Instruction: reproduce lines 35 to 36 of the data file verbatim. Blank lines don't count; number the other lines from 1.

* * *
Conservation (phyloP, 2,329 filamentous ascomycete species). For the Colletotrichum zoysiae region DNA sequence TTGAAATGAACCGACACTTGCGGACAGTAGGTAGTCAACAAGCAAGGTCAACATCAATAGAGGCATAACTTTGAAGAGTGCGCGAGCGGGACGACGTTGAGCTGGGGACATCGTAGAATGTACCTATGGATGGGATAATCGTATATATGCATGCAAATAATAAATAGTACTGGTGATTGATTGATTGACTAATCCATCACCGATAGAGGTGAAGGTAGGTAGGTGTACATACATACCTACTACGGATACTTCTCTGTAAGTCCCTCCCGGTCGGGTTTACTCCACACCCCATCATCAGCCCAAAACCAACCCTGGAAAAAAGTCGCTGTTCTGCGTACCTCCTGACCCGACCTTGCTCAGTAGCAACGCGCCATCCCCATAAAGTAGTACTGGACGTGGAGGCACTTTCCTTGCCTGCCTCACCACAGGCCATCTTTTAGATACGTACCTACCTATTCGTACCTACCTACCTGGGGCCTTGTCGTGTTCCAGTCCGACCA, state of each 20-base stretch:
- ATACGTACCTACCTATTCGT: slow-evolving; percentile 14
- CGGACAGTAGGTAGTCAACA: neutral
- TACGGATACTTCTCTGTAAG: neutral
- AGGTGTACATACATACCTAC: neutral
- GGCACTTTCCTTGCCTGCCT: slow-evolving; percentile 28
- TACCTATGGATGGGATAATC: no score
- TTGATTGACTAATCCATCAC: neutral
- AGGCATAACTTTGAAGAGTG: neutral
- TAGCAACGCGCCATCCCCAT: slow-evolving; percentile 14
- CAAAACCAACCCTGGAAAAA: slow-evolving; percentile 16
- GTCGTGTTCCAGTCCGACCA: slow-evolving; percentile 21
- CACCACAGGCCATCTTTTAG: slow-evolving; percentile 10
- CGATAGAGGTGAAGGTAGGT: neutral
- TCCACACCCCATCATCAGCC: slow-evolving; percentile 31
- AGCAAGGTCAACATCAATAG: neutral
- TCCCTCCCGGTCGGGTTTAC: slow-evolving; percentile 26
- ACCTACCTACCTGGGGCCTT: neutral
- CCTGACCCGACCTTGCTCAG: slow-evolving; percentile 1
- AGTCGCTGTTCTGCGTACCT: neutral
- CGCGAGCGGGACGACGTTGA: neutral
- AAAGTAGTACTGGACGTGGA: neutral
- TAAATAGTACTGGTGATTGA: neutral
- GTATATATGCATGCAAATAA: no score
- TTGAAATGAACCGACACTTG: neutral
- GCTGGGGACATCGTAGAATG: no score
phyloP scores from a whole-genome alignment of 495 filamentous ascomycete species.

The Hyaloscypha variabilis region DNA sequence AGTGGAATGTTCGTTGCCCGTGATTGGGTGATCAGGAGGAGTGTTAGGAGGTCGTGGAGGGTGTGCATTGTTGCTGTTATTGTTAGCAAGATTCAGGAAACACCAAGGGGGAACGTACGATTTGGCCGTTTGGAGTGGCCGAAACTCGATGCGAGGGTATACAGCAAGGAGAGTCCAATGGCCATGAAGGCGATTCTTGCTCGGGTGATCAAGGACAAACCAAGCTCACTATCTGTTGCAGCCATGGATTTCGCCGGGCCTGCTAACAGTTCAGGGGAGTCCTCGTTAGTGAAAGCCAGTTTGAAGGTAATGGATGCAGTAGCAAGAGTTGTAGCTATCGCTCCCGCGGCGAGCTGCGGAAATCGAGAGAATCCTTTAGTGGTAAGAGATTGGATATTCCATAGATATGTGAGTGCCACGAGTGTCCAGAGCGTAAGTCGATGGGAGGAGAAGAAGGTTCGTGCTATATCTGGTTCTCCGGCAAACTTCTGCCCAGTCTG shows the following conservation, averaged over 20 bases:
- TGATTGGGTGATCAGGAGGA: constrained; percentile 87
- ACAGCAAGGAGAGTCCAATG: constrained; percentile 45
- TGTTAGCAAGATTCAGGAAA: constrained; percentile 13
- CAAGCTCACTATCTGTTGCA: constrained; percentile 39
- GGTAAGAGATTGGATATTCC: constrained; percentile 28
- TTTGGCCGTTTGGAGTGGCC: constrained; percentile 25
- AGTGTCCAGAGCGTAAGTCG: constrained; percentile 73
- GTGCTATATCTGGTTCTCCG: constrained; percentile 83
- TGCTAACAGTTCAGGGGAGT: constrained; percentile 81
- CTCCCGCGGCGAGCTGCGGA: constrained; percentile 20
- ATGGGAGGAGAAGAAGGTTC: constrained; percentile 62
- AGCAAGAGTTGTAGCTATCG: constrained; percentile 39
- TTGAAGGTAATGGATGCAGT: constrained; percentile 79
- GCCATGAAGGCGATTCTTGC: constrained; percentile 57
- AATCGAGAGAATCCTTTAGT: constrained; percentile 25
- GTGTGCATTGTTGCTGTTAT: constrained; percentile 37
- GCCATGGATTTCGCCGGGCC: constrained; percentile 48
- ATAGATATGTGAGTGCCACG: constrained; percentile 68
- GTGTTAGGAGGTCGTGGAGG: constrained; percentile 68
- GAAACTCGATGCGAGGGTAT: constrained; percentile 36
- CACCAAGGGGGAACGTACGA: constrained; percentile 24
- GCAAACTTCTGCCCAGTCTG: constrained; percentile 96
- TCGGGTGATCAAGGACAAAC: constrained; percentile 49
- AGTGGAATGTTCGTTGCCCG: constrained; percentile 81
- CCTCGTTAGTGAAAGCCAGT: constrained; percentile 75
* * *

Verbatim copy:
- AGTGTCCAGAGCGTAAGTCG: constrained; percentile 73
- GTGCTATATCTGGTTCTCCG: constrained; percentile 83